BEIJING/HONG KONG (AFP) - China on Thursday (June 13) hit out at the European Union for making "irresponsible and erroneous" remarks about Hong Kong's controversial extradition Bill, which sparked violent protests in the semi-autonomous city.
"I have said many times that Hong Kong affairs are purely China's internal affairs. No country, organisation or individual has the right to intervene in them," Foreign Ministry spokesman Geng Shuang said at a regular press briefing in Beijing.
“What happened in the Admiralty area was not a peaceful rally, but a riot organised by a group,” said Mr Geng. “We support the Hong Kong government’s dealing of the situation in accordance with the law.”
Hong Kong was facing international pressure on Thursday over the divisive extradition Bill that sparked violent protests on Wednesday. Demonstrators were angry over legislation which they say would leave people vulnerable to China's politicised justice system.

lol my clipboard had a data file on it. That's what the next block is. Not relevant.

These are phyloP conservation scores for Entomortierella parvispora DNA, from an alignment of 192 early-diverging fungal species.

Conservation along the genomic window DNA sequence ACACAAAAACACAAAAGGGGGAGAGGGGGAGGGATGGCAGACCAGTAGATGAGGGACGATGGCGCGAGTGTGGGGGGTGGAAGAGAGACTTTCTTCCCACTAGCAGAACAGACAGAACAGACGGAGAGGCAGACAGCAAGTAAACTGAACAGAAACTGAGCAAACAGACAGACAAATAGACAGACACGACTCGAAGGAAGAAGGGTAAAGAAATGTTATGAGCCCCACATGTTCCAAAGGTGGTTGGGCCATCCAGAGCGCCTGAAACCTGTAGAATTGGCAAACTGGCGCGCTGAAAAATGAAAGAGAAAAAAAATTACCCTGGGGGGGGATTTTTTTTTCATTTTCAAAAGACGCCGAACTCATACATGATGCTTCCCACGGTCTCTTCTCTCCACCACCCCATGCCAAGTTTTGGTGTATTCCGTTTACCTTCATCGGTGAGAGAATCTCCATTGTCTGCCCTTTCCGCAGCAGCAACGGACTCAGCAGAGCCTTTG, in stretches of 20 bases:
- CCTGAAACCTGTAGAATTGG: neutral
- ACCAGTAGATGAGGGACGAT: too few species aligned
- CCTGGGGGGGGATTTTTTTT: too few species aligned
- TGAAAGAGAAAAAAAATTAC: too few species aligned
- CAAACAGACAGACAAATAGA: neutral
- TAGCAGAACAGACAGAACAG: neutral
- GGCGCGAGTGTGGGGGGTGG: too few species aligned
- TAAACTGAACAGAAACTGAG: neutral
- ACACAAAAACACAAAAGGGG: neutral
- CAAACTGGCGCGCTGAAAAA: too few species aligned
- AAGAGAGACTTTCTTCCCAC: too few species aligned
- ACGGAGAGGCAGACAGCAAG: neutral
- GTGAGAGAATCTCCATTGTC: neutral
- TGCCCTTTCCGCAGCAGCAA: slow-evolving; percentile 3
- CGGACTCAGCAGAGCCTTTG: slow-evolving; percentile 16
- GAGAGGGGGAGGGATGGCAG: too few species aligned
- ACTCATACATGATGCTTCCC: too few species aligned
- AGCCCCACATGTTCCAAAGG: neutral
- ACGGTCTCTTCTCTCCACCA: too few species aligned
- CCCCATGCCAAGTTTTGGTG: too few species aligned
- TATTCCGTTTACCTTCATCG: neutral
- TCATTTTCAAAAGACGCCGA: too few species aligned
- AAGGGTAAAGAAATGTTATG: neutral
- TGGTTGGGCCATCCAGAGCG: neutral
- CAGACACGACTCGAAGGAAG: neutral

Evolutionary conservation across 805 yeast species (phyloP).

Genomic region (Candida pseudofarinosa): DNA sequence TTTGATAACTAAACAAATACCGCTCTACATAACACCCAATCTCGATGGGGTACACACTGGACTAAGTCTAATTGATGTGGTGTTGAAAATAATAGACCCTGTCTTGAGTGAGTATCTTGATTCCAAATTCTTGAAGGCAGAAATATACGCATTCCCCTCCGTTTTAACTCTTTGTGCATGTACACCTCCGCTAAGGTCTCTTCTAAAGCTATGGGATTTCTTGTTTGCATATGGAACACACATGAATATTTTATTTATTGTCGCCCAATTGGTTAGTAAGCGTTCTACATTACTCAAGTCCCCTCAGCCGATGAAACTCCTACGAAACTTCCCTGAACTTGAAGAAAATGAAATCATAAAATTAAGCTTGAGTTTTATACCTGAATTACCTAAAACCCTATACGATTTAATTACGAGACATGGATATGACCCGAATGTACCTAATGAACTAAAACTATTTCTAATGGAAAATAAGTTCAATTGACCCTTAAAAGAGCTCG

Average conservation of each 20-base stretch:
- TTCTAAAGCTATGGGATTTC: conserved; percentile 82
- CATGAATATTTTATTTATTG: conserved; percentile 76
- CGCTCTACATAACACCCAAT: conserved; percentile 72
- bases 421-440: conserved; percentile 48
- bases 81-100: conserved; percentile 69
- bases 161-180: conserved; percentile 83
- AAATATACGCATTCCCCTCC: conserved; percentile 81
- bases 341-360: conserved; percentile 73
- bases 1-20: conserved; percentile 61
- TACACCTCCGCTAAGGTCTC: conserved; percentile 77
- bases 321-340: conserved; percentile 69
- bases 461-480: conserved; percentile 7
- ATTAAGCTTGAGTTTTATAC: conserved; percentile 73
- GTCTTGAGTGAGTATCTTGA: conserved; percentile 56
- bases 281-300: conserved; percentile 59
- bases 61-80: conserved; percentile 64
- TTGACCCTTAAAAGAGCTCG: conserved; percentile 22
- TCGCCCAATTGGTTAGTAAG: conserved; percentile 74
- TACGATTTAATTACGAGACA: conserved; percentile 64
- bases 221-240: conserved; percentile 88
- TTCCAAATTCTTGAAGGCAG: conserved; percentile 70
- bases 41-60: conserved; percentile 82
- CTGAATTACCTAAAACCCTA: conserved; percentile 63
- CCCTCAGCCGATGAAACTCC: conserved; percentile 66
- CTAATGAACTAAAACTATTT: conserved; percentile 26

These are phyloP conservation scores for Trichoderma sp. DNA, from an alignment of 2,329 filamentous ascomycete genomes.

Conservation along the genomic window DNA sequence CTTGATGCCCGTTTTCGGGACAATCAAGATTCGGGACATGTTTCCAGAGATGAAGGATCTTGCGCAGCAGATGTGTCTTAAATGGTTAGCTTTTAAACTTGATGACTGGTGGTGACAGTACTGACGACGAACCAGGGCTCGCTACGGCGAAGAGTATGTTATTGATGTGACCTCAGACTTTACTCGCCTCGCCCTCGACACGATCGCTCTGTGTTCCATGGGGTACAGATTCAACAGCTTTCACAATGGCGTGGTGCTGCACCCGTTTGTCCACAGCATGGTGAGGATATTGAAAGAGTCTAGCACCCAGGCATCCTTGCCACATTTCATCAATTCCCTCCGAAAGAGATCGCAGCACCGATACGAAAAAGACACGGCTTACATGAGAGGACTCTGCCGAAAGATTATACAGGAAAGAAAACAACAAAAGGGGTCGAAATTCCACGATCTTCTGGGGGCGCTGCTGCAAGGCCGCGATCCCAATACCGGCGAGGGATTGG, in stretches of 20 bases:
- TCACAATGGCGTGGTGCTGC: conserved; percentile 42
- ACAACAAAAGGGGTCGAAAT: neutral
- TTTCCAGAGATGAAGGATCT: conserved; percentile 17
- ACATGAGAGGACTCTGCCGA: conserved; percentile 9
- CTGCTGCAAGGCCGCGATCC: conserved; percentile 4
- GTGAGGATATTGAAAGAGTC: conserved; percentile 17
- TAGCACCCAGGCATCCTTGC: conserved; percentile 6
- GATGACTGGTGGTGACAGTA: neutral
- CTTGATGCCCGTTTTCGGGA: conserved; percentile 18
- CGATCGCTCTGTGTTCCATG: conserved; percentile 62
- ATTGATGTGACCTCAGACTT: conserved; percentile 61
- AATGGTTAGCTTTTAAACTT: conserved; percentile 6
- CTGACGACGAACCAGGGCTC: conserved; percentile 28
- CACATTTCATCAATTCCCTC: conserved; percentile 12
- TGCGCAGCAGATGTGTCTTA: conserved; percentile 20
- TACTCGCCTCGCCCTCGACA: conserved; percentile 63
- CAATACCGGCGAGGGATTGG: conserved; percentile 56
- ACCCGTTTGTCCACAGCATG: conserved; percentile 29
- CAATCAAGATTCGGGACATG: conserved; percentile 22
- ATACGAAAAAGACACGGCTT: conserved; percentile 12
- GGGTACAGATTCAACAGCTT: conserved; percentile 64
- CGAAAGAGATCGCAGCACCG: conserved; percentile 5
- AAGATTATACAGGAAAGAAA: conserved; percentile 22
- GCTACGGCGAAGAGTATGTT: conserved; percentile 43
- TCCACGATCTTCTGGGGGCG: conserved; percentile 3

The Hong Kong government has said that the extradition Bill is necessary to fix a loophole that prevents Hong Kong from sending criminal suspects back to jurisdictions they have fled - including to mainland China.
The EU has called for the "fundamental right" of Hong Kongers to assemble and express themselves to be respected, as it became the latest grouping to add its voice to a growing chorus of criticism of the Bill.
The EU "shares many of the concerns raised by citizens of Hong Kong regarding the government's proposed extradition reforms", it said.
The bloc said the proposed law had "potentially far-reaching consequences for Hong Kong and its people, for EU and foreign citizens, as well as for business confidence in Hong Kong".
On Thursday, protest organisers in Hong Kong announced plans for another mass rally on Sunday.
The Civil Human Rights Front also called for a city-wide strike on Monday to keep pressure on the financial hub’s government to scrap the proposed Bill.
“We urge citizens to join labour strikes, school strikes and business strikes,” said Mr Jimmy Sham, the group’s convenor.